The latest in my ‘Learn Something New Every Day’ series – taken from The Great Courses’ “Trails of Evidence: How Forensic Science Works” (Lecture 30: When forensics are on trial)
As well as probative and relevant (see yesterday’s post), evidence must be deemed competent (ie: not prejudiced, not un-constitutional, not privileged, not hearsay) in order to be admissible in court.
- Excessive Prejudice Any evidence that is likely to excessively prejudice a judge/jury is not admissible (past convictions, bad character). Also includes evidence that might seriously offend the sensibilities of the general public or the jury (very gruesome pictures etc),
- Fruits of the Poisoned Tree When a warrant is issued by a justice authority under the terms of the US Constitution, it is highly specified to an address, the specific evidence being sought and the people being searched. If investigators are looking (under the warrant) for blood-stained clothing and they find a head in the fridge, the head cannot be used as evidence.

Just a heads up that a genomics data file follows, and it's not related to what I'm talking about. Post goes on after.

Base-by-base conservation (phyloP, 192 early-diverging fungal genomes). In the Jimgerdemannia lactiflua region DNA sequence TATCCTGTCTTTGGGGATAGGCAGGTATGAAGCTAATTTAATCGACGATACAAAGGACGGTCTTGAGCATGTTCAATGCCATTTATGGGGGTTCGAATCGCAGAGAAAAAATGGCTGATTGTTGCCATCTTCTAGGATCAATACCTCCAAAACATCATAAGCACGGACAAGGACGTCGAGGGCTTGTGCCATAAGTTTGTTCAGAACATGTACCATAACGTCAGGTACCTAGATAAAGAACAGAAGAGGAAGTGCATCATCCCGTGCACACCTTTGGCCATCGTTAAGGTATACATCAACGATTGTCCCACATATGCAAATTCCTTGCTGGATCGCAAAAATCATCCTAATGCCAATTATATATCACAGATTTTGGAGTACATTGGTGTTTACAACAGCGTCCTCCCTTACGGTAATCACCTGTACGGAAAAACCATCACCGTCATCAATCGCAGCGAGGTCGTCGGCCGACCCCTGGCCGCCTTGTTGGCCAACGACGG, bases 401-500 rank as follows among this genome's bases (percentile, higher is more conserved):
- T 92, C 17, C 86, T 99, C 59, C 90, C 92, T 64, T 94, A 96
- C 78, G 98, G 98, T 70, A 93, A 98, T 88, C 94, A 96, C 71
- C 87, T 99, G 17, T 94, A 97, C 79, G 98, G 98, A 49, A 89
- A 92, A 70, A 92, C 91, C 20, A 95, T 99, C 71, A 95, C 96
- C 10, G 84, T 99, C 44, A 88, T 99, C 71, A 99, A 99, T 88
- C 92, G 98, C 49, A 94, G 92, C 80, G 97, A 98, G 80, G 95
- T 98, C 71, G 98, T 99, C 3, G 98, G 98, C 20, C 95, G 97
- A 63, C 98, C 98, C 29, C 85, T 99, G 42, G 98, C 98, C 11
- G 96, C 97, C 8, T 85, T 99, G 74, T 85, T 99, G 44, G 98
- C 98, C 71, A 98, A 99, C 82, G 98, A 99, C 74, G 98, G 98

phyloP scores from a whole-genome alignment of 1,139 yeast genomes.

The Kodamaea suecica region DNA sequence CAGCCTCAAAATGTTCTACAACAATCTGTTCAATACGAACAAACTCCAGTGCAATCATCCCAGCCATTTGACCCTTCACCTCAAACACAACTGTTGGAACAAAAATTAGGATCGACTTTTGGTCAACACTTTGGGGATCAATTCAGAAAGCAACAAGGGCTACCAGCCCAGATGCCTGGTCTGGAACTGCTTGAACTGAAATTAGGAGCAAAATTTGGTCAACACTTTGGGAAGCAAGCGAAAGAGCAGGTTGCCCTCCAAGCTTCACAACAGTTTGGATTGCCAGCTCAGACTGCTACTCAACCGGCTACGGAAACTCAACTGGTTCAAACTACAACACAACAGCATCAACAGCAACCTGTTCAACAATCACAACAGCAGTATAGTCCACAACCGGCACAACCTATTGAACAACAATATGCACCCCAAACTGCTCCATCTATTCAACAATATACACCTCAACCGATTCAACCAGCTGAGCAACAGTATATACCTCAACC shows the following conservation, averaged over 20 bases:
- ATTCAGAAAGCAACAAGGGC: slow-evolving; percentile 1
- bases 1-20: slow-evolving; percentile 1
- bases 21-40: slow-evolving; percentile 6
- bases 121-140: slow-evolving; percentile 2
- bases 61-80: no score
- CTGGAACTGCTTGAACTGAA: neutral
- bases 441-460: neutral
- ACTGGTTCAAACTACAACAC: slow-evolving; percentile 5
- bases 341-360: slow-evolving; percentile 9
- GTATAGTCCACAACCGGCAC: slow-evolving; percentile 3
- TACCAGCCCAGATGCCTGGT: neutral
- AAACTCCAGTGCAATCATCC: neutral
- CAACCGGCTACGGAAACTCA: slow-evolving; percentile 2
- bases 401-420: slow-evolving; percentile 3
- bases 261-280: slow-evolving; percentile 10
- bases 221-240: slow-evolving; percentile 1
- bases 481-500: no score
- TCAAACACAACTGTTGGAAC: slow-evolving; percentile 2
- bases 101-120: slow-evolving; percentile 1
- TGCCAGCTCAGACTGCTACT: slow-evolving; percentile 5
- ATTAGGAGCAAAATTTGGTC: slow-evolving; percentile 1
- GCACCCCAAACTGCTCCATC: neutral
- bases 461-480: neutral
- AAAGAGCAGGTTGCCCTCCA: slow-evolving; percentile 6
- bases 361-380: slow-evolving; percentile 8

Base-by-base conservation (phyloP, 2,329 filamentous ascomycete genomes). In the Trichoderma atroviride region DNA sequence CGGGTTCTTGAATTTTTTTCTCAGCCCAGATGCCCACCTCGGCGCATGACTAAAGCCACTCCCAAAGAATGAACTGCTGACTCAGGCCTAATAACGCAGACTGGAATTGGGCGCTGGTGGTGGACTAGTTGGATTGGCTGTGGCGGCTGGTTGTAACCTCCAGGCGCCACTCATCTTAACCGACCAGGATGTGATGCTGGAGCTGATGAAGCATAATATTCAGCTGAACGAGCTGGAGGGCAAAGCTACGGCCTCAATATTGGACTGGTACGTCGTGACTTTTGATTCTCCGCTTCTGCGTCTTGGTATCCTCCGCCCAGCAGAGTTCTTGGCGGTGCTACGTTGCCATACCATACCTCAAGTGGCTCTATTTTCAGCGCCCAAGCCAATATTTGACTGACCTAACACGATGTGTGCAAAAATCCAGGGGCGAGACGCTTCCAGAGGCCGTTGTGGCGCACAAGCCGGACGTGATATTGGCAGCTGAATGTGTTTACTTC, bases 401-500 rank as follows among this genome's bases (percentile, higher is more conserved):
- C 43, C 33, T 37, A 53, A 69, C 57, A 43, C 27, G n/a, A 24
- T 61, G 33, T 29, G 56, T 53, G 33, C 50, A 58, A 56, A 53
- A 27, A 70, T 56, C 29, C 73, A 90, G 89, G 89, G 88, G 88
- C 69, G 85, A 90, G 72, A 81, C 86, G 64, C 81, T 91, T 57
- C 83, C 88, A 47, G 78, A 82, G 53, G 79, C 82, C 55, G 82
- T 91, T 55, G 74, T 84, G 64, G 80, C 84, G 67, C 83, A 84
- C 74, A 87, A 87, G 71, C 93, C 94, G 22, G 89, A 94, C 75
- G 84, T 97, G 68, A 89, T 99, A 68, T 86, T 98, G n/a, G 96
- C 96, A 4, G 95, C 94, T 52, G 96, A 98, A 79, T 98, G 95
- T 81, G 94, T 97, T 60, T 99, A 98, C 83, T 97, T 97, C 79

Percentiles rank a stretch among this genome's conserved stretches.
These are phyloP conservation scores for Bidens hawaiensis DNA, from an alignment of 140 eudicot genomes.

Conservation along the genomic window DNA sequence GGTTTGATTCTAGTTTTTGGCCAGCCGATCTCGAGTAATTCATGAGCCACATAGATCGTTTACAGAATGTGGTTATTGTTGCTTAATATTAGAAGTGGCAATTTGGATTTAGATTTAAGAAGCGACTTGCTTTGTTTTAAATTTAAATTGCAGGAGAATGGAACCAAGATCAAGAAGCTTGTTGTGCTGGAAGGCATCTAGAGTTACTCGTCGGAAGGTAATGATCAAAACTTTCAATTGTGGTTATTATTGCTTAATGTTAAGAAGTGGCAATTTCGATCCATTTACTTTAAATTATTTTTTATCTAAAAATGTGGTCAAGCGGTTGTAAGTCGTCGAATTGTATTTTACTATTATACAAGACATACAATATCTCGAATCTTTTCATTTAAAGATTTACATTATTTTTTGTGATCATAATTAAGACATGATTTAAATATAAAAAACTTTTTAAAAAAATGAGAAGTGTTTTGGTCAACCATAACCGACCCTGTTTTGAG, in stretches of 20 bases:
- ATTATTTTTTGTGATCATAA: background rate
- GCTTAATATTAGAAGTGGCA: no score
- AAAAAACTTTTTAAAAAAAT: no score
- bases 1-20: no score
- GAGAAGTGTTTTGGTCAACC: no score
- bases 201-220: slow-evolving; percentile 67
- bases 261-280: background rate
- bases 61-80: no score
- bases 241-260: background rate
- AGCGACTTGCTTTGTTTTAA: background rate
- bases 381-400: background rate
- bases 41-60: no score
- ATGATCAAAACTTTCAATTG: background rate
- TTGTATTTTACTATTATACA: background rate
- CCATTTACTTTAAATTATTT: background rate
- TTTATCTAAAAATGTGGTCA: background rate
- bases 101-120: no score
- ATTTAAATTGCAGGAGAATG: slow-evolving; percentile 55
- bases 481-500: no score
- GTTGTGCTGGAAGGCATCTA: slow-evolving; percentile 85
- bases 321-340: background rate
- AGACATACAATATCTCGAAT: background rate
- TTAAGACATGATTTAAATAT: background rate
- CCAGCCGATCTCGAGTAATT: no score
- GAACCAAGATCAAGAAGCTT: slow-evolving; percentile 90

- Under Privilege Conversations between a suspect and their lawyer, psychiatrist, priest or doctor are protected under law. In the US spousal privilege protects a spouse from having to (or being able to) testify against each other.
- Hearsay In legal terms, ‘hearsay’ is potential evidence said or written outside the court that attorneys try and present in court as ‘truth’. (eg: If you hear someone confess a crime you can testify to say what you heard but you cannot present it as a truth.) Forensic reports are the ultimate hearsay (the scientist can testify to the results they got but not to whether or not those results are ‘truth’) but they are deemed an exception to hearsay.